You hear this term get tossed around a lot, but nowhere is it more important to choose a niche than in the graphic t-shirt industry. One of the most important factors in building a successful t-shirt business is the ability to stand out from the many competitors and one of the best ways to do that is by choosing and catering to a specific niche.

In general, categories like t-shirts with funny slogans are going to be too broad to attack in a very developed market. You’re going to want to tighten it up a little more. An example of a more specific niche would be t-shirts with funny slogans that relate to doctors and nurses.

Being more specific will help you stand out as well as better attract and market to the right audience without blowing your budget.


The majority of people that are purchasing graphic tees are looking for design, graphics and slogans that connect with them and reflect their opinions and personality.

The last thing a visitor would want is to see in your catalogue is a copy of t-shirt design found elsewhere. Your designs don’t necessarily need to be complex, in fact many of the best selling graphic tees and very simple, however, they do need to connect with your audience and stand out.

Recommended Course on T-Shirt Design: Hey, Cool Shirt: Designing Effective T-shirt Graphics by Chris Delorenzo, Lead Designer for Johnny Cupcakes.


The next most important factor in the success and sustainability of an online t-shirt business is quality. You can fool someone once, but you can’t fool them twice. The quality of the shirts you use and the prints needs to be top notch. A pattern that fades and cracks or a t-shirt that shrinks and rips won’t create raving fans that come back and repurchase.


A strong, interesting brand is vital in the t-shirt industry. Your brand is a promise that will tie together all your choices including your niche, designs and quality. Building a unique and likeable brand is important for businesses in a high competition industry. When customers have more choices, it becomes extremely important for an ecommerce business to have a distinctive presence to capture customers’ attention.

Recommended Course on Clothing and Apparel Branding: A Staple of Branding: How to Start Your Fashion Company by Jeff Staple, Founder, Staple Design.

T-Shirt Quality

Not all t-shirts are the same and not all print jobs are the same. As we mentioned above, quality is paramount to your brand and its success, so it’s important to educate yourself and choose your blank shirts wisely.

It will always be tempting to sacrifice on quality for higher profit margins but you need to consider how the quality will affect customer’s decisions to share your brand and repurchase in the long run.

Quality t-shirts encompass several factors, including fit, sizing, material, softness, and weight. A great start point for determining which blank t-shirt to use is to check out T-Shirt Magazine Online’s review of some of the most popular blank t-shirts for printing.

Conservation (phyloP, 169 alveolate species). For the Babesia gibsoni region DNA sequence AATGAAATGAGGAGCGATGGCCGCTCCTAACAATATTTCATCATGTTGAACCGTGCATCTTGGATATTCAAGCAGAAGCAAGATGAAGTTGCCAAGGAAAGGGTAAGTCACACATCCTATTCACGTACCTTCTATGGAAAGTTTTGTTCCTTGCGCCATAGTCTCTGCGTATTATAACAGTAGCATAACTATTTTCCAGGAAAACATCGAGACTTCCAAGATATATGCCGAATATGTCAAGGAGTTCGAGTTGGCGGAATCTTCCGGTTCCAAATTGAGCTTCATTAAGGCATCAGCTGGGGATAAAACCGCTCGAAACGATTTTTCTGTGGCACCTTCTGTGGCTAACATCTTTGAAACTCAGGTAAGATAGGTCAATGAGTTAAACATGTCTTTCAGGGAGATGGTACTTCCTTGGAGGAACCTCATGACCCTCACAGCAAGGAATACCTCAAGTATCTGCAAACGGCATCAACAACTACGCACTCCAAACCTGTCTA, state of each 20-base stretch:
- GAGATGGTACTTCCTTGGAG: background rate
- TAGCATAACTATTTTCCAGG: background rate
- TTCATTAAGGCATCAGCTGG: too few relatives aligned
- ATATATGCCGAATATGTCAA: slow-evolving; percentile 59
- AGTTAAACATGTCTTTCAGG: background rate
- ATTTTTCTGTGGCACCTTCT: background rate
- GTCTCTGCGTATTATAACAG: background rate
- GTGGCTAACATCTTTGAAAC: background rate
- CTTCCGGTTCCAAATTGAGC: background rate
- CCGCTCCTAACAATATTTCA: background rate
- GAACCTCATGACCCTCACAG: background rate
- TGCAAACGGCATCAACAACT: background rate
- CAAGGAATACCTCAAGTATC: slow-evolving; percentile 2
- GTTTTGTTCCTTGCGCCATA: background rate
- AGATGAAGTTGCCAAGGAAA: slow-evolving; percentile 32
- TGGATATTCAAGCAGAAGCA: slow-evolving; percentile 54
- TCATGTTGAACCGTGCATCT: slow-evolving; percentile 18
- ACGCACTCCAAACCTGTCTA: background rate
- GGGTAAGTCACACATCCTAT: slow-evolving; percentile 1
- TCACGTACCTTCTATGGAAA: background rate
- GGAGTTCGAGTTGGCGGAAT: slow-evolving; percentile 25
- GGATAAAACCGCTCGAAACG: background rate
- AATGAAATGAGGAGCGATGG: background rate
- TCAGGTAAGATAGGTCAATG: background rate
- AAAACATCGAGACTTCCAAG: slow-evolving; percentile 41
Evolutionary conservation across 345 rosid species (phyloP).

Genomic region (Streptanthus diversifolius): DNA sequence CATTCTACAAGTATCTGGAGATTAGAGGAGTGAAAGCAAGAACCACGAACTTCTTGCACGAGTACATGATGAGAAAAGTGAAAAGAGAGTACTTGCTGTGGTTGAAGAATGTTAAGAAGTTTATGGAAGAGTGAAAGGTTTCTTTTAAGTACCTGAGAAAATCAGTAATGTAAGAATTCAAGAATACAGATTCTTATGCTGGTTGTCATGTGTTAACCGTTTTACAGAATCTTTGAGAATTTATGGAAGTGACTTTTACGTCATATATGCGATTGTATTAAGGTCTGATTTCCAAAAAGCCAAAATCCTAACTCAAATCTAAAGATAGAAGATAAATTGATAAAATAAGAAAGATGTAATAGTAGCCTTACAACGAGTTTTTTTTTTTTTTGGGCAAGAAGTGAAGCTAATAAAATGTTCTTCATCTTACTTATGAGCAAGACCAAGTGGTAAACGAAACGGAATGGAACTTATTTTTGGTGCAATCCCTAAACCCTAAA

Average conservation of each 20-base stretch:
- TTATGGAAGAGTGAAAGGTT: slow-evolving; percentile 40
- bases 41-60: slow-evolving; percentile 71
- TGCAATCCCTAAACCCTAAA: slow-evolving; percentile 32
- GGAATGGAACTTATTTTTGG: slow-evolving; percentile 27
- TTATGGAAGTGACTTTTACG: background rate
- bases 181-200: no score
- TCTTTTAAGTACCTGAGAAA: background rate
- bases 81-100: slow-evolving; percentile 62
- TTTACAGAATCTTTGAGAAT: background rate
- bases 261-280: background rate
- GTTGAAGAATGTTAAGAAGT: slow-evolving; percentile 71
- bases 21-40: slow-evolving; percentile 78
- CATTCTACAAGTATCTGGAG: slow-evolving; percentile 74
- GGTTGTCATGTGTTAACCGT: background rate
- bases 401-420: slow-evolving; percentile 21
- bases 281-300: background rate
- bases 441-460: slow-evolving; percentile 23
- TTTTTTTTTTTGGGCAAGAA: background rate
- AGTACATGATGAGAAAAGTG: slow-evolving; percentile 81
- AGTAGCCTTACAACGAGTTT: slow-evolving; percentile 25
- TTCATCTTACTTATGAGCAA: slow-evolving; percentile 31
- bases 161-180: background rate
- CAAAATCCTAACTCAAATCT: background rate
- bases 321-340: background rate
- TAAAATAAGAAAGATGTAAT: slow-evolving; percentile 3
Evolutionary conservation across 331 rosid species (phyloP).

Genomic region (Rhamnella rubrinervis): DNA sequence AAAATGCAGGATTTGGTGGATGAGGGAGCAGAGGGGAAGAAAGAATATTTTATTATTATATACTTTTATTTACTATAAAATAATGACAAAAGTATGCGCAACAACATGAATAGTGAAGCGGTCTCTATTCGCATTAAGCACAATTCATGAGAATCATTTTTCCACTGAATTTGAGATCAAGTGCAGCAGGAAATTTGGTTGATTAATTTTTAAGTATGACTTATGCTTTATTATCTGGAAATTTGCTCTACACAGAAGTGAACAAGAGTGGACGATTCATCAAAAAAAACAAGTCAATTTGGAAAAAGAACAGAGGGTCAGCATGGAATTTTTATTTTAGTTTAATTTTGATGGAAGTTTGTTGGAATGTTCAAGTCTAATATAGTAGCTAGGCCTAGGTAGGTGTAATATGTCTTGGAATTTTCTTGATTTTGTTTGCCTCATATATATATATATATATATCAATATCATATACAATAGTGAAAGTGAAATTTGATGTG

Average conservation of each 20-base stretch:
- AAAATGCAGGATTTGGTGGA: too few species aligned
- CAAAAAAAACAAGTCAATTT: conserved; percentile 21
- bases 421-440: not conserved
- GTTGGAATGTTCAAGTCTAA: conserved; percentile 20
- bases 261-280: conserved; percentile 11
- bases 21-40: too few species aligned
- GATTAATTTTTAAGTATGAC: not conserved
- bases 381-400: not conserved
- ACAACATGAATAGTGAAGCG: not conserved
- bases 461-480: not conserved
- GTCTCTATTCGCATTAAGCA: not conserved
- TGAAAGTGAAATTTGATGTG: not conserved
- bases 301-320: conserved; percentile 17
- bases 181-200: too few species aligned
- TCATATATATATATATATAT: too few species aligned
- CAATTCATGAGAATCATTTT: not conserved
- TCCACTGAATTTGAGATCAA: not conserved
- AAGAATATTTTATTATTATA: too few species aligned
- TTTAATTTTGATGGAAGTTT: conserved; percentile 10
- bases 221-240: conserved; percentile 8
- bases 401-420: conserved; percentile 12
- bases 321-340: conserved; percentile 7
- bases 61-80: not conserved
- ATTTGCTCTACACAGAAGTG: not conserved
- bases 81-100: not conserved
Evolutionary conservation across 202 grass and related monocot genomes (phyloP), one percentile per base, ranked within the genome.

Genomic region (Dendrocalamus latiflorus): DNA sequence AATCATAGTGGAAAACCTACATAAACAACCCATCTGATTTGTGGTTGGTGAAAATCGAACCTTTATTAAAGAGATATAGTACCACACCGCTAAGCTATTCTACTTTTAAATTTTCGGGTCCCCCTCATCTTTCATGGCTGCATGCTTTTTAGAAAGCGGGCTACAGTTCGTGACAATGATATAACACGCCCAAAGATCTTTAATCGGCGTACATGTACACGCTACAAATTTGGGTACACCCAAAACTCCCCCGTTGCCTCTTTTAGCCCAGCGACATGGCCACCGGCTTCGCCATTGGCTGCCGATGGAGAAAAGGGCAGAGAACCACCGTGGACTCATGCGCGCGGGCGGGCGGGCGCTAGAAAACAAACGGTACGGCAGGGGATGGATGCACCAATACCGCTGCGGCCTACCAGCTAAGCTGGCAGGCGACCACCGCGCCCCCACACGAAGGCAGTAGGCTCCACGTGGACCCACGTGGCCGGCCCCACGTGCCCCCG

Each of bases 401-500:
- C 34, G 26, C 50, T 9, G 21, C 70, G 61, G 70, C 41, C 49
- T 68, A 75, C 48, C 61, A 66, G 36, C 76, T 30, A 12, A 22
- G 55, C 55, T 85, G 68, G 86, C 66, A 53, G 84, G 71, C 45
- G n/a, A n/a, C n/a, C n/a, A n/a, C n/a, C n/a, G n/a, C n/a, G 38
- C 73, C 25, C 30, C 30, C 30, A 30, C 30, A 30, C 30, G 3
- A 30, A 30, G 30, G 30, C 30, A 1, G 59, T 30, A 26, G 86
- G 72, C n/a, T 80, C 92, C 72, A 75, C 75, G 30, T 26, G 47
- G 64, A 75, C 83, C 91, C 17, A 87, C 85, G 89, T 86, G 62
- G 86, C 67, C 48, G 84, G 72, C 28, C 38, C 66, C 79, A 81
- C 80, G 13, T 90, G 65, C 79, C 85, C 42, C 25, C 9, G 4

Once you narrow down your choices, it’s strongly encouraged to order each of the t-shirts yourself to make an informed final decision.

Drop everything, and start your t-shirt business
with a 14-day trial

T-Shirt Printing Quality

In this day in age, there are three popular methods for printing onto t-shirts. Each method has its pros and cons, and will partially depend on how much time you want to invest into the product creation, as well as the printing partner you choose.

Below, we have outlined all three print methods to give you a better understanding of each process.

Screen Printing

Screen printing is an old technique that has stood the test of time. As one of the most popular methods for printing onto t-shirts, screen printing can produce durable and long lasting result. However, a labor intensive initial setup means screen printing is most cost effective when printing in bulk. Screen printing also poses issues when it comes to complex designs or designs with more than four to five colors as each color increases costs and production time.

Pros Cons

  • Not cost effective for multiple colors.
  • Can only print simple images and designs.

Heat Transfer

Heat transfers have also been around for a long time and exist in several form. You may have seen basic heat transfer paper at your local office supply store. Although these make it easy to print your designs from your home computer and transfer them with an iron, these won’t cut it when it comes to running a business. The more advanced form of heat transfers are called plastisol transfers and are printed by professional printers on special, high quality heat transfer paper. The advantage of this is being able to order a stack of prints from your local printer and transfer them to your t-shirts as you receive orders with a commercial heat press machine.

Heat transfers can produce full-colour images onto t-shirts relatively easily and quickly.


    You can ‘print’ each shirt on demand.


  • Lower quality and less durable than direct-to-garment and screen printing.
  • Large upfront investment into a heat press machine (Few hundred dollars to a few thousand dollars).
  • Do-it-yourself approach means additional time input from yourself.

Direct-To-Garment (DTG)

The direct-to-garment printing process operates much like a ink-jet printer you would have at home. DTG prints ink directly onto the t-shirt and can produce full color images with accuracy.

Direct-to-garment printing produces quality printing on par with screen printing and better than heat transfers. Because it operates just like an ink-jet printer, there are no setup costs, unlike screen printing. This means that it’s easy and cost effective to print small orders.